Racial Clichés: When They Propel Murder Stories

The unspoken argument in the debate surrounding the horrific deaths of Chris Lane and Trayvon Martin is the conflict over institutional prejudice and racism, Eric Deggans writes at CNN.

Posted:
 
christopherlaneshooters082513575lh
Suspects in Christopher Lane's death: Michael Jones, Chancey Luna and James Edwards Jr. (Oklahoma Sheriff's Dept.)

Eric Deggans writes at CNN that the unspoken argument propelling the debate surrounding the horrific deaths of Chris Lane and Trayvon Martin is the conflict over institutional prejudice and racism.

This past week, Fox News Channel's "Fox and Friends" and The Daily Caller website both reported the three teens who killed Lane were black. The Daily Caller also published a photo featuring a different, dark-skinned black youth identified as Michael Jones, the white teenager police believe drove the car during the shooting.

Both outlets also criticized President Obama and activists such as the Rev. Al Sharpton for not making an issue of Lane's death in the way they spoke on Martin's killing.

The mistake with Jones' photo recalls a similar error made as some media outlets began publishing material reportedly discovered on Trayvon Martin's closed social media accounts, in an attempt to show he wasn't the innocent teen his family and supporters described.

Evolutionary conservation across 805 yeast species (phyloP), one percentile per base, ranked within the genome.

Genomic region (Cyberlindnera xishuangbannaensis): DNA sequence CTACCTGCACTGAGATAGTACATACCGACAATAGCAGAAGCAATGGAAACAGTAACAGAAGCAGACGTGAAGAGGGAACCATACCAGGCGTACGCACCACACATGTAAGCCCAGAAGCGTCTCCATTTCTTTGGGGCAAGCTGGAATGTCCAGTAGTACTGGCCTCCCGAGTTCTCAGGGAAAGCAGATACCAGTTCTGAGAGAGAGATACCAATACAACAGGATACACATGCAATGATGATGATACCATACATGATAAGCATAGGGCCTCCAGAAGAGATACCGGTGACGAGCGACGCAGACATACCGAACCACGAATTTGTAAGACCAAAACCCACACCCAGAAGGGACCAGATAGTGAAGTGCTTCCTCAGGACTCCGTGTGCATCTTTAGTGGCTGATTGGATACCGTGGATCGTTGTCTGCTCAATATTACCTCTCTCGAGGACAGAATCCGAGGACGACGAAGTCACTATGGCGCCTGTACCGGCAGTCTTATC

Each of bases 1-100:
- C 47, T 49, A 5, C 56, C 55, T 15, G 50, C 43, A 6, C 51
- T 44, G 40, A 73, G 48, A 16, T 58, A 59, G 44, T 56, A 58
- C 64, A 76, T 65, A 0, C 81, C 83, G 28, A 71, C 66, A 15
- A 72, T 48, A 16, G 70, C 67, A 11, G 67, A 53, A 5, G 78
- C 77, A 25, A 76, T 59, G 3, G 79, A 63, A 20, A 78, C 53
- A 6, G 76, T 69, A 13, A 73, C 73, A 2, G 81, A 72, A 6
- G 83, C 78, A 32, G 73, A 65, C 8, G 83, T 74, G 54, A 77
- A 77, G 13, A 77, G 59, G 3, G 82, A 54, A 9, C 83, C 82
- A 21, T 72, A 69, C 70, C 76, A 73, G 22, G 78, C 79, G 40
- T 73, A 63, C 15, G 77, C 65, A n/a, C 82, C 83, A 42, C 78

Both Twitchy.com and Business Insider published photos of a shirtless, young black man facing the camera and providing a middle finger salute with both hands, identifying him as Trayvon.

That person was not the dead teen Trayvon Martin, but a different young black man. About a year later, Zimmerman's defense team released images taken from Martin's cellphone which did show him shirtless, making a similar gesture to the camera, but it's tough to know what that revealed other than a teen with a typical rebellious streak. 

Still, an unspoken argument seems to be wrapped up in these stories. It's the conflict over institutional prejudice and racism.

Read Eric Deggan’s entire piece at CNN.

The Root aims to foster and advance conversations about issues relevant to the black Diaspora by presenting a variety of opinions from all perspectives, whether or not those opinions are shared by our editorial staff.

Like The Root on Facebook. Follow us on Twitter.